A former principal and a Florida administrator have been hired to head the Department of Education’s educator effectiveness initiative.
Tom Elliott will be executive director of educator effectives and will be in charge of aligning and coordinating educator preparation program review, licensure, induction, professional development, evaluation, retention initiatives, teacher equity initiatives and other related functions to help maximize the effectiveness of all educators across the state. He’ll be in charge of implementing the educator evaluation system created by Senate Bill 10-191.
Elliott has more than 30 years of experience as a teacher and administrator in Colorado and most recently was principal of Cowell Elementary School in Denver.
Toby King will be senior consultant for educator evaluation and support and will provide technical assistance and training to districts in implementing performance evaluation systems. He’s also assigned to develop and maintain the state’s online resource bank of models and best practices related to quality educator evaluation systems.
King most recently coordinated a regional service office for the Florida Department of Education.
Elliott will be paid $110,000 a year, King $70,000. Both are in budgeted positions being paid by the state, not private funding.
The State Council for Educator Effectiveness, which is developing the framework for a new evaluation system, has launched an online presentation and survey to gather input about its preliminary recommendations. The survey, along with the draft recommendations for teachers and principals, can be found here and will be available until March 28.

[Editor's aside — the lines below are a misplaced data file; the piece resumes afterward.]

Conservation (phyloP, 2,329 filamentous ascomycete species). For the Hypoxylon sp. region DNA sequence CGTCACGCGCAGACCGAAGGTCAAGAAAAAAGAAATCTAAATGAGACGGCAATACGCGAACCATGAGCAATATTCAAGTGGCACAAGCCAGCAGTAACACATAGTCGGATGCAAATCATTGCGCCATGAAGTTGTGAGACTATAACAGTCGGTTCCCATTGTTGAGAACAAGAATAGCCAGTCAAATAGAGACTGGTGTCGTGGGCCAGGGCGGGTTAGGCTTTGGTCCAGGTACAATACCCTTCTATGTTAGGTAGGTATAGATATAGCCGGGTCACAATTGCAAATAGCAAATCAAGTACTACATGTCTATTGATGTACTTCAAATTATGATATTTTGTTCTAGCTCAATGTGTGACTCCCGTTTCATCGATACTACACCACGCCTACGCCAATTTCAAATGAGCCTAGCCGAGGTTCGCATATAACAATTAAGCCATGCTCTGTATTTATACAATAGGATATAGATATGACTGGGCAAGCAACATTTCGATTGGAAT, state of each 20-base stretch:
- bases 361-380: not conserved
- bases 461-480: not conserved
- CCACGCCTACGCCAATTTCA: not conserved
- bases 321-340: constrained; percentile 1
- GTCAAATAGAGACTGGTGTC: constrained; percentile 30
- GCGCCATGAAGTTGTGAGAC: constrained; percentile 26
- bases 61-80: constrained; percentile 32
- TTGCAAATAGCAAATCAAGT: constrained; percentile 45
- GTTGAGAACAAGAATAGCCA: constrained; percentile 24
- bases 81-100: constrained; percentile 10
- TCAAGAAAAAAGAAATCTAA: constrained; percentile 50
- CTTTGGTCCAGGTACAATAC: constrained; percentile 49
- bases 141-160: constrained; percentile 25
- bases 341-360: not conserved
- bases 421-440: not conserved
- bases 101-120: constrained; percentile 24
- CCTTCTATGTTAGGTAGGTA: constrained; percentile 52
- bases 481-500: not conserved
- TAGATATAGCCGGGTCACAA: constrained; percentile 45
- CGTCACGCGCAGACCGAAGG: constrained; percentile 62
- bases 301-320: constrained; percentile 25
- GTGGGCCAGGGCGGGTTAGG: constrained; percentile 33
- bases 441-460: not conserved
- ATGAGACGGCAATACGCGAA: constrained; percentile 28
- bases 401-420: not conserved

What’s on tap:
The Jefferson County school board meets at 6 p.m. at 1829 Denver West Drive, Building 27, Golden. The night’s agenda includes a discussion about proposed changes in board policy regarding which board members can speak to the press and whether board members dissenting from a majority vote can publicly discuss their reasons why. The changes would allow all board members, not just the board president, to talk to the media. They also say dissenting board members are free to discuss their rationale, though they’re not supposed to comment on why others voted differently.
The talk follows the Dec. 16 censure of board member Laura Boggs by her board colleagues for “unethical behavior,” including publicly endorsing ballot measures 60, 61 and 101 despite a board resolution against them. Board members agreed Jan. 13 that president Dave Thomas is no longer the sole media voice and that they should review similar policies on public speaking.
Good reads from elsewhere:
Feeling scorned: Teachers across the country are stung by attacks on their profession. New York Times. (May require registration.)
Tenure reform: National perspective on Colorado’s law linking student growth data to teacher evaluations. CBS News.
Reworking NCLB: Bennet pushes overhaul of No Child Left Behind law. Denver Post.